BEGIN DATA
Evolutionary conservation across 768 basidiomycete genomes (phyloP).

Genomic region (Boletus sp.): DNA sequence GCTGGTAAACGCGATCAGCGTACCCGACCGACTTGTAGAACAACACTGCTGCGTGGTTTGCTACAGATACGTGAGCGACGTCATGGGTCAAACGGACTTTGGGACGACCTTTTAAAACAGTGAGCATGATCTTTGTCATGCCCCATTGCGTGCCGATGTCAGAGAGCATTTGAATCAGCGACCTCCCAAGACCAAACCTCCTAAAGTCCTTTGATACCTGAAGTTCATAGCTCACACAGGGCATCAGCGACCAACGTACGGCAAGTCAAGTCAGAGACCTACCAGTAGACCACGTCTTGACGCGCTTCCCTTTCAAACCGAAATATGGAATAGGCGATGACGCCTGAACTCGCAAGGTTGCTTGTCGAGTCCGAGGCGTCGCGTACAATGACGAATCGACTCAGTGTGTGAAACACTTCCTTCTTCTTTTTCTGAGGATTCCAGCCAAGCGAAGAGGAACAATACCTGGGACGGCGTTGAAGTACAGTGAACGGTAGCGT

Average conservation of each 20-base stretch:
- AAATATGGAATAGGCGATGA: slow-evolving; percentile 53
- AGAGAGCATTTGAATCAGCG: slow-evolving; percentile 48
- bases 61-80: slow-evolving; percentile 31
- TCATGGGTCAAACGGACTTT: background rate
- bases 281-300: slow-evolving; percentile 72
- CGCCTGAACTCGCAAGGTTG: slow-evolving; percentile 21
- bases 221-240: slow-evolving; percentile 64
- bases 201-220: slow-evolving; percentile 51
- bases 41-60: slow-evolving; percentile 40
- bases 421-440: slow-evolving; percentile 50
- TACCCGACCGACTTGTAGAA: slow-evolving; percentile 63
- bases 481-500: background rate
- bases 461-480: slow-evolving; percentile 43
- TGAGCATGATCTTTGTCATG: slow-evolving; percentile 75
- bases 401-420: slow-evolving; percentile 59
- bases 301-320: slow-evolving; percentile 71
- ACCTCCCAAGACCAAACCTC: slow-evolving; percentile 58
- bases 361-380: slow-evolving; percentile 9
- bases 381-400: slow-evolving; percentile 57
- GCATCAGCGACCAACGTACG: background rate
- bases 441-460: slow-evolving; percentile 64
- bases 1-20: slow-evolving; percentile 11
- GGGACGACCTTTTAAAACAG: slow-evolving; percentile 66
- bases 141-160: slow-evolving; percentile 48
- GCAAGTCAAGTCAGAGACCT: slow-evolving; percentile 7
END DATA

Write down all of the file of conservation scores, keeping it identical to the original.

Evolutionary conservation across 768 basidiomycete genomes (phyloP).

Genomic region (Boletus sp.): DNA sequence GCTGGTAAACGCGATCAGCGTACCCGACCGACTTGTAGAACAACACTGCTGCGTGGTTTGCTACAGATACGTGAGCGACGTCATGGGTCAAACGGACTTTGGGACGACCTTTTAAAACAGTGAGCATGATCTTTGTCATGCCCCATTGCGTGCCGATGTCAGAGAGCATTTGAATCAGCGACCTCCCAAGACCAAACCTCCTAAAGTCCTTTGATACCTGAAGTTCATAGCTCACACAGGGCATCAGCGACCAACGTACGGCAAGTCAAGTCAGAGACCTACCAGTAGACCACGTCTTGACGCGCTTCCCTTTCAAACCGAAATATGGAATAGGCGATGACGCCTGAACTCGCAAGGTTGCTTGTCGAGTCCGAGGCGTCGCGTACAATGACGAATCGACTCAGTGTGTGAAACACTTCCTTCTTCTTTTTCTGAGGATTCCAGCCAAGCGAAGAGGAACAATACCTGGGACGGCGTTGAAGTACAGTGAACGGTAGCGT

Average conservation of each 20-base stretch:
- AAATATGGAATAGGCGATGA: slow-evolving; percentile 53
- AGAGAGCATTTGAATCAGCG: slow-evolving; percentile 48
- bases 61-80: slow-evolving; percentile 31
- TCATGGGTCAAACGGACTTT: background rate
- bases 281-300: slow-evolving; percentile 72
- CGCCTGAACTCGCAAGGTTG: slow-evolving; percentile 21
- bases 221-240: slow-evolving; percentile 64
- bases 201-220: slow-evolving; percentile 51
- bases 41-60: slow-evolving; percentile 40
- bases 421-440: slow-evolving; percentile 50
- TACCCGACCGACTTGTAGAA: slow-evolving; percentile 63
- bases 481-500: background rate
- bases 461-480: slow-evolving; percentile 43
- TGAGCATGATCTTTGTCATG: slow-evolving; percentile 75
- bases 401-420: slow-evolving; percentile 59
- bases 301-320: slow-evolving; percentile 71
- ACCTCCCAAGACCAAACCTC: slow-evolving; percentile 58
- bases 361-380: slow-evolving; percentile 9
- bases 381-400: slow-evolving; percentile 57
- GCATCAGCGACCAACGTACG: background rate
- bases 441-460: slow-evolving; percentile 64
- bases 1-20: slow-evolving; percentile 11
- GGGACGACCTTTTAAAACAG: slow-evolving; percentile 66
- bases 141-160: slow-evolving; percentile 48
- GCAAGTCAAGTCAGAGACCT: slow-evolving; percentile 7